August 5, 2015
U.S. taxes its citizens and permanent residents on their worldwide income. In general every U.S. citizen and permanent resident must file a tax return by April 15 of each year regardless of where they live. So the thought that you are only responsible for U.S. tax filing and reporting requirements if and when you live in the U.S. is wrong. And this is now more important than ever because of Foreign Account Tax Compliance Act (FATCA).
Congress enacted FATCA in 2010 to target tax non-compliance and make banking more transparent worldwide. FATCA requires foreign financial institutions to report information about U.S. citizen and permanent resident account holders. Financial institutions not willing to participate with FATCA requirements would have to withhold a 30% tax and face exclusion from the U.S. financial markets. This is a huge burden no financial institution want to take. Therefore, every country and financial institution comply. More than 80 nations and over 77,000 financial institutions have agreed to FATCA. In a sense U.S. has put the burden on the financial institutions to come up with the information of U.S. persons, including their account numbers, balances, names, addresses, and U.S. identification numbers. Law also applies to U.S.-owned foreign entities.
Moreover, every U.S. citizen and green card holders whose aggregate value of foreign bank accounts exceed $10,000 must file a Foreign Bank Account Report (FBAR) by June 30 of each year. FBAR predates FATCA, but has become more important after the creation of FATCA. Noncompliance with FBAR may result in fines in the amount of $100,000, or 50 percent of the balance of the account at the time of the violation besides possible criminal penalty. So it is serious.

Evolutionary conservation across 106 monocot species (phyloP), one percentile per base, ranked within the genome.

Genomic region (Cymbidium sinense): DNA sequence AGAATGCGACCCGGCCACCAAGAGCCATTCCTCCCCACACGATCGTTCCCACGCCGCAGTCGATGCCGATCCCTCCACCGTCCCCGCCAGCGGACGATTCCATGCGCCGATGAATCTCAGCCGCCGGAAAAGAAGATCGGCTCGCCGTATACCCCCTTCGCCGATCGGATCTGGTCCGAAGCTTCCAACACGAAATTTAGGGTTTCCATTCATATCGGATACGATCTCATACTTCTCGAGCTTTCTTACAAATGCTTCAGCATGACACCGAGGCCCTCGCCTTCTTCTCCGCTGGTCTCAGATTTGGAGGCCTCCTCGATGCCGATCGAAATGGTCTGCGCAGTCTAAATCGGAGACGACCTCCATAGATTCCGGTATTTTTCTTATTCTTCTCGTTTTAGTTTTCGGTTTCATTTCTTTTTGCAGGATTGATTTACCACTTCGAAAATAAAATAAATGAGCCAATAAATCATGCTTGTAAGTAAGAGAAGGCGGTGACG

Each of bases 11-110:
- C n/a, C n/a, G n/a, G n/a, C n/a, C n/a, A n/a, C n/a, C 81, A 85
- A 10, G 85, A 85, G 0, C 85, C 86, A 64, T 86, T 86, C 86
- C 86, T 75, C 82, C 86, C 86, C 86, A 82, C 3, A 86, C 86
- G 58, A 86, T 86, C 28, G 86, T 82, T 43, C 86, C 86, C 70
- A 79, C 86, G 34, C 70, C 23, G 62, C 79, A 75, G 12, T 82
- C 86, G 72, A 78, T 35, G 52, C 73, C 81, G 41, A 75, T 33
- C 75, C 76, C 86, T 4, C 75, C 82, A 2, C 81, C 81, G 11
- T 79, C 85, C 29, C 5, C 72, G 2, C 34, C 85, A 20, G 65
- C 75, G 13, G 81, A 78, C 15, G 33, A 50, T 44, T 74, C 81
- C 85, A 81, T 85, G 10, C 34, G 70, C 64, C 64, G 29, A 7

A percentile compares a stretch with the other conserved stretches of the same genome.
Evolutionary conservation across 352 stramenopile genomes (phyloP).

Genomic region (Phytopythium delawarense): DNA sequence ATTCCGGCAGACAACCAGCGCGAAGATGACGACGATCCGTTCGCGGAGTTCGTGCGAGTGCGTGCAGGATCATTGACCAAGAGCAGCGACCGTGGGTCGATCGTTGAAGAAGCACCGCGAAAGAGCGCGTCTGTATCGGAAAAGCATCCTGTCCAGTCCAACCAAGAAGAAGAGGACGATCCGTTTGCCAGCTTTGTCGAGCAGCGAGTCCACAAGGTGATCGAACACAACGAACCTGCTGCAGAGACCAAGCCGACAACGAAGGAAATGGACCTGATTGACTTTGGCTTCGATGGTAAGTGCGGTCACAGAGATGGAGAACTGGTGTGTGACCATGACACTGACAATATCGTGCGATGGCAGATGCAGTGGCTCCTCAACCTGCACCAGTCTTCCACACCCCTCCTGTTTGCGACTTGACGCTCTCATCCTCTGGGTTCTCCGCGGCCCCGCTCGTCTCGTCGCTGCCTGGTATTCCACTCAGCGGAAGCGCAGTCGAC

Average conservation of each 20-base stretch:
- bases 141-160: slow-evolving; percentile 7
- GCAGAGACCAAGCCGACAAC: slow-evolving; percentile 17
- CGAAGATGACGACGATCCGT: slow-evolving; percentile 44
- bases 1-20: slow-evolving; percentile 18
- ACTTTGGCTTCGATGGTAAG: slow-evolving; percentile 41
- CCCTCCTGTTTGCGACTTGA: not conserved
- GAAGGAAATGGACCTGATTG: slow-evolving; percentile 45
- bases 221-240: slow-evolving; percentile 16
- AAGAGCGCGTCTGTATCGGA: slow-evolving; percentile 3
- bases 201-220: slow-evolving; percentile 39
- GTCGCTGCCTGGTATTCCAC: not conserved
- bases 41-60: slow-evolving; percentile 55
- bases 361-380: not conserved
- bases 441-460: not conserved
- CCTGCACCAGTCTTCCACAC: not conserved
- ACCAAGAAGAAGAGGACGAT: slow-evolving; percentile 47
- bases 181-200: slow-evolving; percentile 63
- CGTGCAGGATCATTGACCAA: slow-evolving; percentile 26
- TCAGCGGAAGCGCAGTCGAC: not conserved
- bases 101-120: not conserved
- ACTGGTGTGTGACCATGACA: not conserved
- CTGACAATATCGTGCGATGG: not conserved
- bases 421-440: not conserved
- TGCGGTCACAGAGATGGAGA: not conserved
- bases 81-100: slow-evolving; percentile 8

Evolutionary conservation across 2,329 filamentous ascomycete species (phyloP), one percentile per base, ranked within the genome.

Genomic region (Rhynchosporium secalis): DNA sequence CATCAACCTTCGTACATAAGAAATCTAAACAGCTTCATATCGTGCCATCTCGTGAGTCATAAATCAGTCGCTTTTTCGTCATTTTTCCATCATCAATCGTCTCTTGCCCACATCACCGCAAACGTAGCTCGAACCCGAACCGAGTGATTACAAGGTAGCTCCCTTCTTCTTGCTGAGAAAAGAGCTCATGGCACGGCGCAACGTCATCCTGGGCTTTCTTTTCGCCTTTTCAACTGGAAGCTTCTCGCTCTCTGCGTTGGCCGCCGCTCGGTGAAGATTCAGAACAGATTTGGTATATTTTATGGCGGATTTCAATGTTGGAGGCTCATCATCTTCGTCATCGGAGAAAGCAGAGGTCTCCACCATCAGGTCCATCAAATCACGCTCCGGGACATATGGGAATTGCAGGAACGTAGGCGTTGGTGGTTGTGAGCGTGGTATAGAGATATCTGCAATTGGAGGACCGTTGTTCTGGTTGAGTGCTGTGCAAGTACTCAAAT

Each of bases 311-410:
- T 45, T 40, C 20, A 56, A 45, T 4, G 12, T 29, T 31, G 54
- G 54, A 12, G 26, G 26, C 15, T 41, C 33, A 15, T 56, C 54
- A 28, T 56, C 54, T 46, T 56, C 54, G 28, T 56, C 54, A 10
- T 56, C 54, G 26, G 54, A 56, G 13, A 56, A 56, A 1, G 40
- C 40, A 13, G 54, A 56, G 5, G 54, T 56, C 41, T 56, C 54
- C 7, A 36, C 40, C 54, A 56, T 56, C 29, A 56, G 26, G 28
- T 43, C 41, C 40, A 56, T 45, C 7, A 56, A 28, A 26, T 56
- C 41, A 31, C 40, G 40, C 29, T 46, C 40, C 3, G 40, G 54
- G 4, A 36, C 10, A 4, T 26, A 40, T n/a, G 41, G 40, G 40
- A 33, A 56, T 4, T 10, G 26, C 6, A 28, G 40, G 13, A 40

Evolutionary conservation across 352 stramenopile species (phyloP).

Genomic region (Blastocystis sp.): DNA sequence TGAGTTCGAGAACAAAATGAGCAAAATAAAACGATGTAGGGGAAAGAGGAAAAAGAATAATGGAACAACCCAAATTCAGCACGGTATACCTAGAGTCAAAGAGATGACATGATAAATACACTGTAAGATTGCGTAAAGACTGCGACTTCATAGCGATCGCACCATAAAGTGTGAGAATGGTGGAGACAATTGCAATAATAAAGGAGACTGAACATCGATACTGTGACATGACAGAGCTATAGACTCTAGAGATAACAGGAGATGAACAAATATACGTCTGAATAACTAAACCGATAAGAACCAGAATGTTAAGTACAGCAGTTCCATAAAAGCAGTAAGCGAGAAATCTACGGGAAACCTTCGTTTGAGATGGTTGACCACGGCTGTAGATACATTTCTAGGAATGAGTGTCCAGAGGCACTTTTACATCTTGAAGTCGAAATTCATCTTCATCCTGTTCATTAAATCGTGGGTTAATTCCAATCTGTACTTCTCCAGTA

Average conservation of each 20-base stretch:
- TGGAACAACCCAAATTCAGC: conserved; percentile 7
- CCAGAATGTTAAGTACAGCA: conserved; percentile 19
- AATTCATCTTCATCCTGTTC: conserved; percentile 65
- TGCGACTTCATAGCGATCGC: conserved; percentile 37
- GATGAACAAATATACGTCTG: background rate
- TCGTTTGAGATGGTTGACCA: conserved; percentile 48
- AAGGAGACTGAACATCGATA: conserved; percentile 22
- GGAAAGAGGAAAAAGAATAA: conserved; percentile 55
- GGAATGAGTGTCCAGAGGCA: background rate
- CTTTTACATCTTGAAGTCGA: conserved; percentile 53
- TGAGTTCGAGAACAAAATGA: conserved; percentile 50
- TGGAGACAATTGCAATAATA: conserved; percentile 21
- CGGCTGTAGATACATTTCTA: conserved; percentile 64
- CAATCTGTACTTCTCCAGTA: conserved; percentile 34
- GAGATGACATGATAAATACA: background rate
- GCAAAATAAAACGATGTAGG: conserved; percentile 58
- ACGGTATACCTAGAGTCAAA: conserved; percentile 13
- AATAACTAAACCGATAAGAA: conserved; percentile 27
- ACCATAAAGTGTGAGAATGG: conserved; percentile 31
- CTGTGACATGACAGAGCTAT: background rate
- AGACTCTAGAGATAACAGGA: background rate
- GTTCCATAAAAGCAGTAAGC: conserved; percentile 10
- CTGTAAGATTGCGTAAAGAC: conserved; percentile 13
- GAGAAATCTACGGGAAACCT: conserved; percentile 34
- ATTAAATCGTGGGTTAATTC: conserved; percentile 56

Long story short: Say goodbye to the secret bank accounts in foreign countries since that information will be provided to the U.S. by your bank. If you have not filed an FBAR report, chances are that you will get caught by your bank’s reporting requirements under FATCA.
It may not be so bad though. Reporting a bank account under FBAR does not automatically mean that you will pay taxes off of it. It is also important to remind that, U.S. has tax agreements with some countries to avoid double taxation. So even if you are filing a tax return you can use certain exemptions and end up not paying any taxes to U.S. government.
Every U.S. citizen and permanent resident residing or keeping bank accounts abroad must consult with a CPA to determine their U.S. reporting and tax liabilities before thinking about giving up their green cards or U.S. citizenship.
Remzi Guvenc Kulen, Esq.
Kulen Law Firm PC